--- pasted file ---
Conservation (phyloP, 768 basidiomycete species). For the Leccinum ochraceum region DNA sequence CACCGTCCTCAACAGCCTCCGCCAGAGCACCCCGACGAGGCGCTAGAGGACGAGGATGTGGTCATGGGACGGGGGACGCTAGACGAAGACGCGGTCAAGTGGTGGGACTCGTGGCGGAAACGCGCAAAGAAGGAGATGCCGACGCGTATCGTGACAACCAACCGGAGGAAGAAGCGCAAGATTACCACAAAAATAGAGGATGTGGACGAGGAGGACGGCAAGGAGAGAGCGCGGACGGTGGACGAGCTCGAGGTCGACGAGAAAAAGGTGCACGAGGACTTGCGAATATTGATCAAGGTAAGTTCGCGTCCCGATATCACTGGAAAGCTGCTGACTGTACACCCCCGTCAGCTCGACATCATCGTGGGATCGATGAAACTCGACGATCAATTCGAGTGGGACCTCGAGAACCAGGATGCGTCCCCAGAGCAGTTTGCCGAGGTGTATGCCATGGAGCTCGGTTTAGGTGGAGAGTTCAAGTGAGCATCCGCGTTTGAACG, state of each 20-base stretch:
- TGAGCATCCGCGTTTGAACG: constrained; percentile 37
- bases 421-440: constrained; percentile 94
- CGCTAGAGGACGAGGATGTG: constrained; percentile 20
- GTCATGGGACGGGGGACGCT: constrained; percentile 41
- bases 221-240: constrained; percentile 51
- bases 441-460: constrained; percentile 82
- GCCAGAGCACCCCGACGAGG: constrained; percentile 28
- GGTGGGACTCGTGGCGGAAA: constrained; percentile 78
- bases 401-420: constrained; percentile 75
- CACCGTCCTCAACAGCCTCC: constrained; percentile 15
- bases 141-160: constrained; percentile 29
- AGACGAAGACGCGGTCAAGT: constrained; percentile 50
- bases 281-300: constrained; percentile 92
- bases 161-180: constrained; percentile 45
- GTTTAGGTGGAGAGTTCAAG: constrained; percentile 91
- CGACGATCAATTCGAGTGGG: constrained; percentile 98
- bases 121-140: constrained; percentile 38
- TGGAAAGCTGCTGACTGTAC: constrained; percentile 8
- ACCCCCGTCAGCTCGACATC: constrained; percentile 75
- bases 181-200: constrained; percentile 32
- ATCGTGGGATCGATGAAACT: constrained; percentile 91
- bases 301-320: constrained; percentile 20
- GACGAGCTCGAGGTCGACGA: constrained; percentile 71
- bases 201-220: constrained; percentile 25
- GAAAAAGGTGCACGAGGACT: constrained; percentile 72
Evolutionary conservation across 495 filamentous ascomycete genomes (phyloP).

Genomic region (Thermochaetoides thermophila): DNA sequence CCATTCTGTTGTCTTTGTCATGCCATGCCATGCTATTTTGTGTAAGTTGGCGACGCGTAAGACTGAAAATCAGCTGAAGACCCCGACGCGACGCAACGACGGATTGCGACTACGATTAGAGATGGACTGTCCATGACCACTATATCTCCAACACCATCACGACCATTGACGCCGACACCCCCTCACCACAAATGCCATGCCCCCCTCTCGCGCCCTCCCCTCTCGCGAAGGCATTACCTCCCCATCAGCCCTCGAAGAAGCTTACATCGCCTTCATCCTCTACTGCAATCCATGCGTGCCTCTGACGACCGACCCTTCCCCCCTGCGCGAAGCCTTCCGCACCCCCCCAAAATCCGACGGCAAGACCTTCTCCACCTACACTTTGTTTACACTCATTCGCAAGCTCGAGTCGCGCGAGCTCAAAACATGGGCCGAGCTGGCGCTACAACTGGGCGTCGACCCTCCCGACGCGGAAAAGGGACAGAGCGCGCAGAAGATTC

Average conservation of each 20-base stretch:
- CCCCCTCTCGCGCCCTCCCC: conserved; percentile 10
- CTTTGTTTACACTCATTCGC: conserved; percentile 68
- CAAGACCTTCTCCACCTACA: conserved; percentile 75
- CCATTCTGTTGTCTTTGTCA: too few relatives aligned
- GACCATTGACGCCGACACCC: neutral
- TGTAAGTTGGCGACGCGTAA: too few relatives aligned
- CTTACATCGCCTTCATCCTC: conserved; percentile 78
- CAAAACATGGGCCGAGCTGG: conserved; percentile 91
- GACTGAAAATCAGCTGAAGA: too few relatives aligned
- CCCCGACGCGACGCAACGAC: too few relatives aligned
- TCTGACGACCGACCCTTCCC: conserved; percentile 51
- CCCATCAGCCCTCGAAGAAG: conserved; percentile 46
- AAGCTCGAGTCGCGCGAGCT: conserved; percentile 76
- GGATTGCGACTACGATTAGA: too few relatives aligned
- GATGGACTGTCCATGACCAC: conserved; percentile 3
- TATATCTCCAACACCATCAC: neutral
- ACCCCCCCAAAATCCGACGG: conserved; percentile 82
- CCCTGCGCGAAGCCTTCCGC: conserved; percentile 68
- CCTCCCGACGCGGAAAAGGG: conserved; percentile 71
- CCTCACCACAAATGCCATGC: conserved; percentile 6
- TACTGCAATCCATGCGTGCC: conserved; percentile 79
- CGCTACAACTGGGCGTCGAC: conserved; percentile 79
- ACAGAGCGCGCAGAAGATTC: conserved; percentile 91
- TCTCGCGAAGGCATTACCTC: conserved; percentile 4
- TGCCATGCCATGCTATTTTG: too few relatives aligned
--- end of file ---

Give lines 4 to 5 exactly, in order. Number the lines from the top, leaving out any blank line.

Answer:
- CGCTAGAGGACGAGGATGTG: constrained; percentile 20
- GTCATGGGACGGGGGACGCT: constrained; percentile 41